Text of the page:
GoPro: The Turnaround Continues
Q3 2023 ER Digest
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1.0 The Structural Advances Persist
Following the soft results in Q2, GoPro revealed tactical levers that will buoy the company through macroeconomic storms.
When the turnaround is complete, I still believe GoPro will be worth over $30 per share.
GoPro has been transforming its business by leveraging a new subscription business model, into which it funnels a growing number of customers from its traditional hardware business. Over the last few years, this has seen GoPro produce impressive levels of free cash flow.
The CEO has stepped back to a more visionary role. CFO Bryan McGee is now operating the company, with great success. GoPro is to action cameras what Apple is to smartphones, dominating its niche and strengthening its base from which to orchestrate its turnaround.
GoPro´s moat is far stronger than the market believes.
GoPro has figured out new ways to serve its customers at marginal cost, delivering highly accretive ARPU (average revenue per user) increases. A no-brainer for GoPro´s customers due to the value-add, the subscription business model has an 80%+ gross margin.
In turn, GoPro is experimenting with camera derivatives produced through design and manufacturing processes traditionally used to produce the cameras themselves. These derivative cameras help expand the TAM and drive more volume in the subscription business.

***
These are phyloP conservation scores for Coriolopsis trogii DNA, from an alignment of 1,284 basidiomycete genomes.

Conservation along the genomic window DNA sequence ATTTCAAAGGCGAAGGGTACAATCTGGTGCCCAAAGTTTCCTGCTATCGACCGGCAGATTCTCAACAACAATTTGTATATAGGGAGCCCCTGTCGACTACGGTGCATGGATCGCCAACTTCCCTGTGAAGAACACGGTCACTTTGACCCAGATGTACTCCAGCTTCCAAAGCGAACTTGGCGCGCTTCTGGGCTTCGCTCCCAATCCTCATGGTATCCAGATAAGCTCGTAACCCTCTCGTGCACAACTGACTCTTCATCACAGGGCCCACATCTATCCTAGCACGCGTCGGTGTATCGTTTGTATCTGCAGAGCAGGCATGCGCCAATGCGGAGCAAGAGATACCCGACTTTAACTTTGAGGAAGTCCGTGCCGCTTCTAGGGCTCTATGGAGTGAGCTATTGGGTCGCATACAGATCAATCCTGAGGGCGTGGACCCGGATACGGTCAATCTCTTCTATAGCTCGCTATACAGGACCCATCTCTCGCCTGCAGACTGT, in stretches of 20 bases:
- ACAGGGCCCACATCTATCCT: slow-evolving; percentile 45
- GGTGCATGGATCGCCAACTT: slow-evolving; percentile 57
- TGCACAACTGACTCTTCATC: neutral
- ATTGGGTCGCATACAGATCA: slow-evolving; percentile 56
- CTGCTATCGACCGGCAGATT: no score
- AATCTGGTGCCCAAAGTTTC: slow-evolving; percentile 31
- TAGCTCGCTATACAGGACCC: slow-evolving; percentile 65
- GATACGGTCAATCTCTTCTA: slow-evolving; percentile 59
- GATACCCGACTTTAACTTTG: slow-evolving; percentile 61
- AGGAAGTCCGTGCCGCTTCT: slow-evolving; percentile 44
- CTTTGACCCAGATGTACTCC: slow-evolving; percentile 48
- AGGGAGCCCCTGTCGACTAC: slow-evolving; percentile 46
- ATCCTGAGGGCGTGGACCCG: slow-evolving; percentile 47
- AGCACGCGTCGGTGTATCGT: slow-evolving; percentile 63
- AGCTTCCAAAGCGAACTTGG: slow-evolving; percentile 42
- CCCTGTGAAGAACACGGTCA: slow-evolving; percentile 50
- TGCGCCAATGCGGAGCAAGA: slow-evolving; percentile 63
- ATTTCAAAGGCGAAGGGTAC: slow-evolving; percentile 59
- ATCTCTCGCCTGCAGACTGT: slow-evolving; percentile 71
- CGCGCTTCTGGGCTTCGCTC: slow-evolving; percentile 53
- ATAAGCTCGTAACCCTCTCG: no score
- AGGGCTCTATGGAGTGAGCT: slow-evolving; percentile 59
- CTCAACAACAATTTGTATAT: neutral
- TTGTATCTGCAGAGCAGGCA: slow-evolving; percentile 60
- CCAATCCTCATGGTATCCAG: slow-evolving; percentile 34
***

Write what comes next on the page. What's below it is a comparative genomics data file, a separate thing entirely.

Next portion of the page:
Until Q2 2023, GoPro was:
Cutting retail presence and driving customers to gopro.com.
Focusing on the premium level hardware (flagship cameras).
Giving customers on gopro.com a subscription discount equivalent to the retailer´s cut.
The focus on premium hardware expanded margins. In turn, the incentive to subscribe led to the impressive revenue growth noted in the graph above.
However, inflation drove production costs up sharply and chipped away performance at margin. A general pullback in consumer electronics (tracking the broad PC pullback) hurt sales of premium cameras, stiffening the operational levers.
back to retail, with increased marketing.
back to entry-level hardware, dropping prices to pre-pandemic levels.
The above strategy was designed to drive expansion through subscriptions. In the Q2 update I explain the validity of this thesis. Yet I also posit that GoPro incurs a major risk: selling entry-level cameras may erode its image and, by virtue of such, its moat.
In Q3, total revenue of $294M exceeded expectations of $281M. Both the sales of premium and entry-level cameras outperformed. We have seen great brands like Apple and Porsche run this playbook without diluting their appeal to customers. So far, it looks like GoPro is pulling it off.
Total units sold is up 31% sequentially and 16% YoY; the new approach is driving volume, which will in turn convert into subscriptions.
GoPro has added the four following levers:
Lowering the cost of entry-level cameras.
Increasing the attach rate.
Driving up retention.
Deploying new, premium subscription tiers to increase ARPU.
In the next section, I will describe each of these levers in depth.
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